U.S.A. –-(Ammoland.com)- In 2017, Colt launched their newest revolver in the form of a 6-shot stainless steel, double-action snub nose chambered in 38 Special called the Cobra. They followed this one up with the Night Cobra, King Cobra and King Cobra Carry. However, earlier this year they caught my attention with a new model: The King Cobra Target. Like the previous 2 King Cobra models, this one is chambered in 357 Magnum.
Personally, I love target-grade firearms of any type, but especially revolvers. I read every presser I could find on this and discovered that it had a 4 ¼” barrel, adjustable rear sight, elevated fiber optic front sight, and custom wood medallion grips made by Altamont.
The 4 ¼” barrel threw me for a bit of a loop. “I thought they said ‘Target’?”. I have accurate wheel guns in 3″ and 4″ configurations, but when I think of a factory target revolver, I tend to think a 6″ bbl at the very least.
I ordered one from Colt and it took a while for me to get it and when I received it, I understood the reasoning.
If you were thinking of the old King Cobra released in 1986 that was based on the Colt Trooper in the medium-sized “V-frame”, you might be in for a bit of a shock. The new King Cobras are based on the smaller “D-frame”, similar to the Detective Special and Cobra lines. The naming convention does cause some concern as parts between this and the King Cobras from the last century will not interchange.
It made sense for the 4 ¼” barrel, now. A longer barrel would definitely throw off the balance of the revolver.
The frame and barrel are forged from stainless steel. Fit and finish was nothing short of excellent and the Altamont grips were beautiful.
The trigger was extremely smooth and broke at 8.5 pounds in double-action mode and 3 pounds in single-action.
I tested the Colt King Cobra Target at 25 yards (75 feet) with an assortment of 38 special and 357 Magnum ammunition. The best groups were achieved with 148-grain HBWC (Hollow Based Wad Cutters) that I loaded myself with 3 grains of Winchester 231 for a 1.65″ group. These are very mild target loads that average 750 fps. I moved on to Hornady’s 110 grain +P FTX (Flex Tip Expansion) 38 Special Critical Defense rounds which achieved 1000 fps out of the Colt King Cobra Target and the group opened up to 2.51″.
Next, I selected a box of Federal 125gr JHP in 357 Magnum. These bullets left the bore at 1435 fps and while recoil was not unpleasant, you knew that you were not shooting a 38. The average group size was 2.28″.
I was actually a bit surprised that the Federal 357 performed so well, but that is what the revolver was rated to handle. I would caution against a steady diet of 357 Magnum in a revolver of this size. I have been shooting, collecting and tinkering with Colt revolvers for a very long time. In my experience, their excellent lock work is prone to shooting out of time earlier than other revolver brands and a steady diet of hot loads will only accelerate that.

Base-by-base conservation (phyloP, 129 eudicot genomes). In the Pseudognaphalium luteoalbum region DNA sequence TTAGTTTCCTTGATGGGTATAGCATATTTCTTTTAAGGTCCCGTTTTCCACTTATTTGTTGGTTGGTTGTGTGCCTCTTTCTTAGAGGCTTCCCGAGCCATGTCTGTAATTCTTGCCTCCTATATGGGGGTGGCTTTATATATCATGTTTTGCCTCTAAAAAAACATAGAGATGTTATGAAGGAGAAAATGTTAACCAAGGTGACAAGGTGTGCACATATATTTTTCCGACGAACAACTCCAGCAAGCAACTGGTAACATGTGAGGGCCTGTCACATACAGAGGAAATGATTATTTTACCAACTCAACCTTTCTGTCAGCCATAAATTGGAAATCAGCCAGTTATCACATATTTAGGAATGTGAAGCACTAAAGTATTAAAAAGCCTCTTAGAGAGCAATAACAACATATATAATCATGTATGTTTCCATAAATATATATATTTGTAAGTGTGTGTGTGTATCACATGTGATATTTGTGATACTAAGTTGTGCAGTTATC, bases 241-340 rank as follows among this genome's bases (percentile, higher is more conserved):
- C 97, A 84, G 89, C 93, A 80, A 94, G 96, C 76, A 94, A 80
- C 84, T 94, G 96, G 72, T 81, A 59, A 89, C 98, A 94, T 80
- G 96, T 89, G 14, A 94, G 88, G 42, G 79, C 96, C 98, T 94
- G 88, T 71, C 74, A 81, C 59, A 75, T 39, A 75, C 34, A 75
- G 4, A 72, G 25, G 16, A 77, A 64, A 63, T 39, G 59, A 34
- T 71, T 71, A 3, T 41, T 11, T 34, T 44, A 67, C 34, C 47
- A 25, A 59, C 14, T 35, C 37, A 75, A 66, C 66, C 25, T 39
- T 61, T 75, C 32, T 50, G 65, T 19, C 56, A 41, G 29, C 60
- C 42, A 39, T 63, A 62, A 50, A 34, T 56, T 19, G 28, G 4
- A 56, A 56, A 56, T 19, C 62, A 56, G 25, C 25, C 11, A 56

I own and shoot a lot of target revolvers, but I do not know if I would put the King Cobra Target in that category.
If features like the sights and those grips are what make it a target pistol on some level and the bbl. length helps Colt get this revolver into other markets, I am definitely all for it, but I see another use here as an accurate 4” carry handgun.
Very few people would feel outgunned with this revolver as a sidearm. It can pack a stout load and deliver shots on target. I just do not think it is up to the makings of a competitive shooting revolver. The match accuracy is not quite there, and the smaller frame will beat the internals alive with thousands of rounds of ammunition. It is still an accurate handgun and a quality made one, it’s just not what I would choose for a competitive target revolver.
After my last foray into a double-action Colt, I am not looking forward to trying to fix another one in this lifetime!
All that said, I have been highly impressed with Colt’s post-2017 double-action revolvers and will add to the chorus:
“Please, Colt, manufacture a revolver like this a size or two up.”
I am not asking for a direct resurrection of the Python, maybe a stainless Trooper or an original King Cobra as they were made in the 1980s and 1990s.
A line of larger-sized stainless-steel double-action revolvers based on the classic snake guns could be a strategic move that would allow Colt to own the revolver market once again. They clearly have the ability. They just need to make it happen. The Colt King Cobra Target is another step in the right direction.
- Model: King Cobra Target
- Type: Double Action Revolver
- Caliber: 357 Magnum/38 Special
- Finish: Matte Stainless Steel
- Stock: Altamont Wood Grips
- Sights: Fiber Optic front, Adjustable rear
- Barrel Length: 4.25″
- Overall Length: 9.25″
- Capacity: 6
- Weight: 36 oz.
- MSRP: $999
- URL: https://www.colt.com/detail-page/king-cobra-target
About Mike Searson
Mike Searson’s career as a shooter began as a Marine Rifleman at age 17. He has worked in the firearms industry his entire adult life as a Gunsmith, Ballistician, Consultant, Salesman, Author, and was first certified to teach firearms safety in 1989.
Mike has written over 2000 articles for several magazines, websites, and newsletters, including Blade, RECOIL, OFF-GRID, Tactical Officer, SWAT, Tactical World, Gun Digest, Examiner.com and the US Concealed Carry Association as well as AmmoLand Shooting Sports News.
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